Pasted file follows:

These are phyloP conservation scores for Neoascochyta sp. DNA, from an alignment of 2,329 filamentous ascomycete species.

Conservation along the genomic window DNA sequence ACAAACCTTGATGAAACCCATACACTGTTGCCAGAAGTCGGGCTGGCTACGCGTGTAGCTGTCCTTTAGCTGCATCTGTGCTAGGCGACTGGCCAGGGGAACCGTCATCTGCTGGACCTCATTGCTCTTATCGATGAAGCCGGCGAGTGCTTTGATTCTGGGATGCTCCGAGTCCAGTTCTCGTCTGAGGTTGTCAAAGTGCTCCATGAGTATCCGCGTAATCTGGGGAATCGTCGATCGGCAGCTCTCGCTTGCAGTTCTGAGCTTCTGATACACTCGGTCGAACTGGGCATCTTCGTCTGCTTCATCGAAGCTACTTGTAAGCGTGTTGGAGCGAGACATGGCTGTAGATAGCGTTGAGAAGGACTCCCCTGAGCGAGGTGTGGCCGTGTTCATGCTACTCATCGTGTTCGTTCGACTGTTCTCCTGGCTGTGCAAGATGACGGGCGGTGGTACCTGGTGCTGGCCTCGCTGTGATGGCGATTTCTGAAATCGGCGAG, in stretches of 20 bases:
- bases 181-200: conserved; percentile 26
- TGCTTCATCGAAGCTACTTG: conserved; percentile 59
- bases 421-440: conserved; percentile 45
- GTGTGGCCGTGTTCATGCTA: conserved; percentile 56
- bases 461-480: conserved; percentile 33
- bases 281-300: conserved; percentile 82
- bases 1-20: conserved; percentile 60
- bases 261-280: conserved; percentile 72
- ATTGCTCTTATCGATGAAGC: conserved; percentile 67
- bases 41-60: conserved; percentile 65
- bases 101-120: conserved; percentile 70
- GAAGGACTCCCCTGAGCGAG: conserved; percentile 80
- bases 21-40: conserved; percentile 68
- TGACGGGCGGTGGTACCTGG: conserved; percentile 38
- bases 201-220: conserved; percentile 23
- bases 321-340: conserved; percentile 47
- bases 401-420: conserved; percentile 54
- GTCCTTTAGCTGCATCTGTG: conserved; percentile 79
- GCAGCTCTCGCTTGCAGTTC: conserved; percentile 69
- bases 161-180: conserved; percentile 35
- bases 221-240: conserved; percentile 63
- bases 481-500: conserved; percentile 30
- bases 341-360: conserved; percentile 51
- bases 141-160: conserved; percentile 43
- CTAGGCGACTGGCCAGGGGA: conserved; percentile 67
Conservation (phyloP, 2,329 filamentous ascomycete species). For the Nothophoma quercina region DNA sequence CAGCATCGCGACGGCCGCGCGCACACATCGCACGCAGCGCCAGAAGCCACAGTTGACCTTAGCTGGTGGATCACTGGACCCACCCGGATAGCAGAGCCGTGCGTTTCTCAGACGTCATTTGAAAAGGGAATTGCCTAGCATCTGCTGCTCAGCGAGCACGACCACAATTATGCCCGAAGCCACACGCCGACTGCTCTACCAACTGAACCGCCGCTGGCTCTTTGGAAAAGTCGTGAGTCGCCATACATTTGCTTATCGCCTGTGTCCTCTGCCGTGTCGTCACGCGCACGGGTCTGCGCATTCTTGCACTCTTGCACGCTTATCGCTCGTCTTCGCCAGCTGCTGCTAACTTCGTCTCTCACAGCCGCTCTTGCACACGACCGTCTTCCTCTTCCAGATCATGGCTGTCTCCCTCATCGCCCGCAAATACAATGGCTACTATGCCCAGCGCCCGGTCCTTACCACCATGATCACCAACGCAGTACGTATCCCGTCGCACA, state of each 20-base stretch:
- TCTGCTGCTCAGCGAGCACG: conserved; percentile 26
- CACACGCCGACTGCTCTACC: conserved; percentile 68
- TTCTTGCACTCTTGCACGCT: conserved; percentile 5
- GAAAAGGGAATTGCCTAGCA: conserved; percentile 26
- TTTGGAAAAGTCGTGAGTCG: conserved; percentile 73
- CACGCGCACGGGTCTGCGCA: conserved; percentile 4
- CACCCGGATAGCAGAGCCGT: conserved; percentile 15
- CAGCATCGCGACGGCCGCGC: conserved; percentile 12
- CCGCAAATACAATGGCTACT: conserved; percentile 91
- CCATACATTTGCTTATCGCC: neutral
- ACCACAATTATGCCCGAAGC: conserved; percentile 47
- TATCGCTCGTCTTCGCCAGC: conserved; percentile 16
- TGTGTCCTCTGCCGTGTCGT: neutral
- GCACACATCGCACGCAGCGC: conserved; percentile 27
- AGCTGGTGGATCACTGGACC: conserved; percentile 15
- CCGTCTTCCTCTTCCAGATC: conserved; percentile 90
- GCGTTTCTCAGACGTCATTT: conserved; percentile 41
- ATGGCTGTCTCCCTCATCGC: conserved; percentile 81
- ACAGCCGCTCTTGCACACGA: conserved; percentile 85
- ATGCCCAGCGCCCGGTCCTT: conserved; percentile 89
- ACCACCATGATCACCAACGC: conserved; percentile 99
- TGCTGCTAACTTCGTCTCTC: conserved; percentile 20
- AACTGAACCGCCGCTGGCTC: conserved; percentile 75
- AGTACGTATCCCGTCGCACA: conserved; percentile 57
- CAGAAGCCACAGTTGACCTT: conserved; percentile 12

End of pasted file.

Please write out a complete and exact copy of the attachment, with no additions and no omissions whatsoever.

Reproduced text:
These are phyloP conservation scores for Neoascochyta sp. DNA, from an alignment of 2,329 filamentous ascomycete species.

Conservation along the genomic window DNA sequence ACAAACCTTGATGAAACCCATACACTGTTGCCAGAAGTCGGGCTGGCTACGCGTGTAGCTGTCCTTTAGCTGCATCTGTGCTAGGCGACTGGCCAGGGGAACCGTCATCTGCTGGACCTCATTGCTCTTATCGATGAAGCCGGCGAGTGCTTTGATTCTGGGATGCTCCGAGTCCAGTTCTCGTCTGAGGTTGTCAAAGTGCTCCATGAGTATCCGCGTAATCTGGGGAATCGTCGATCGGCAGCTCTCGCTTGCAGTTCTGAGCTTCTGATACACTCGGTCGAACTGGGCATCTTCGTCTGCTTCATCGAAGCTACTTGTAAGCGTGTTGGAGCGAGACATGGCTGTAGATAGCGTTGAGAAGGACTCCCCTGAGCGAGGTGTGGCCGTGTTCATGCTACTCATCGTGTTCGTTCGACTGTTCTCCTGGCTGTGCAAGATGACGGGCGGTGGTACCTGGTGCTGGCCTCGCTGTGATGGCGATTTCTGAAATCGGCGAG, in stretches of 20 bases:
- bases 181-200: conserved; percentile 26
- TGCTTCATCGAAGCTACTTG: conserved; percentile 59
- bases 421-440: conserved; percentile 45
- GTGTGGCCGTGTTCATGCTA: conserved; percentile 56
- bases 461-480: conserved; percentile 33
- bases 281-300: conserved; percentile 82
- bases 1-20: conserved; percentile 60
- bases 261-280: conserved; percentile 72
- ATTGCTCTTATCGATGAAGC: conserved; percentile 67
- bases 41-60: conserved; percentile 65
- bases 101-120: conserved; percentile 70
- GAAGGACTCCCCTGAGCGAG: conserved; percentile 80
- bases 21-40: conserved; percentile 68
- TGACGGGCGGTGGTACCTGG: conserved; percentile 38
- bases 201-220: conserved; percentile 23
- bases 321-340: conserved; percentile 47
- bases 401-420: conserved; percentile 54
- GTCCTTTAGCTGCATCTGTG: conserved; percentile 79
- GCAGCTCTCGCTTGCAGTTC: conserved; percentile 69
- bases 161-180: conserved; percentile 35
- bases 221-240: conserved; percentile 63
- bases 481-500: conserved; percentile 30
- bases 341-360: conserved; percentile 51
- bases 141-160: conserved; percentile 43
- CTAGGCGACTGGCCAGGGGA: conserved; percentile 67
Conservation (phyloP, 2,329 filamentous ascomycete species). For the Nothophoma quercina region DNA sequence CAGCATCGCGACGGCCGCGCGCACACATCGCACGCAGCGCCAGAAGCCACAGTTGACCTTAGCTGGTGGATCACTGGACCCACCCGGATAGCAGAGCCGTGCGTTTCTCAGACGTCATTTGAAAAGGGAATTGCCTAGCATCTGCTGCTCAGCGAGCACGACCACAATTATGCCCGAAGCCACACGCCGACTGCTCTACCAACTGAACCGCCGCTGGCTCTTTGGAAAAGTCGTGAGTCGCCATACATTTGCTTATCGCCTGTGTCCTCTGCCGTGTCGTCACGCGCACGGGTCTGCGCATTCTTGCACTCTTGCACGCTTATCGCTCGTCTTCGCCAGCTGCTGCTAACTTCGTCTCTCACAGCCGCTCTTGCACACGACCGTCTTCCTCTTCCAGATCATGGCTGTCTCCCTCATCGCCCGCAAATACAATGGCTACTATGCCCAGCGCCCGGTCCTTACCACCATGATCACCAACGCAGTACGTATCCCGTCGCACA, state of each 20-base stretch:
- TCTGCTGCTCAGCGAGCACG: conserved; percentile 26
- CACACGCCGACTGCTCTACC: conserved; percentile 68
- TTCTTGCACTCTTGCACGCT: conserved; percentile 5
- GAAAAGGGAATTGCCTAGCA: conserved; percentile 26
- TTTGGAAAAGTCGTGAGTCG: conserved; percentile 73
- CACGCGCACGGGTCTGCGCA: conserved; percentile 4
- CACCCGGATAGCAGAGCCGT: conserved; percentile 15
- CAGCATCGCGACGGCCGCGC: conserved; percentile 12
- CCGCAAATACAATGGCTACT: conserved; percentile 91
- CCATACATTTGCTTATCGCC: neutral
- ACCACAATTATGCCCGAAGC: conserved; percentile 47
- TATCGCTCGTCTTCGCCAGC: conserved; percentile 16
- TGTGTCCTCTGCCGTGTCGT: neutral
- GCACACATCGCACGCAGCGC: conserved; percentile 27
- AGCTGGTGGATCACTGGACC: conserved; percentile 15
- CCGTCTTCCTCTTCCAGATC: conserved; percentile 90
- GCGTTTCTCAGACGTCATTT: conserved; percentile 41
- ATGGCTGTCTCCCTCATCGC: conserved; percentile 81
- ACAGCCGCTCTTGCACACGA: conserved; percentile 85
- ATGCCCAGCGCCCGGTCCTT: conserved; percentile 89
- ACCACCATGATCACCAACGC: conserved; percentile 99
- TGCTGCTAACTTCGTCTCTC: conserved; percentile 20
- AACTGAACCGCCGCTGGCTC: conserved; percentile 75
- AGTACGTATCCCGTCGCACA: conserved; percentile 57
- CAGAAGCCACAGTTGACCTT: conserved; percentile 12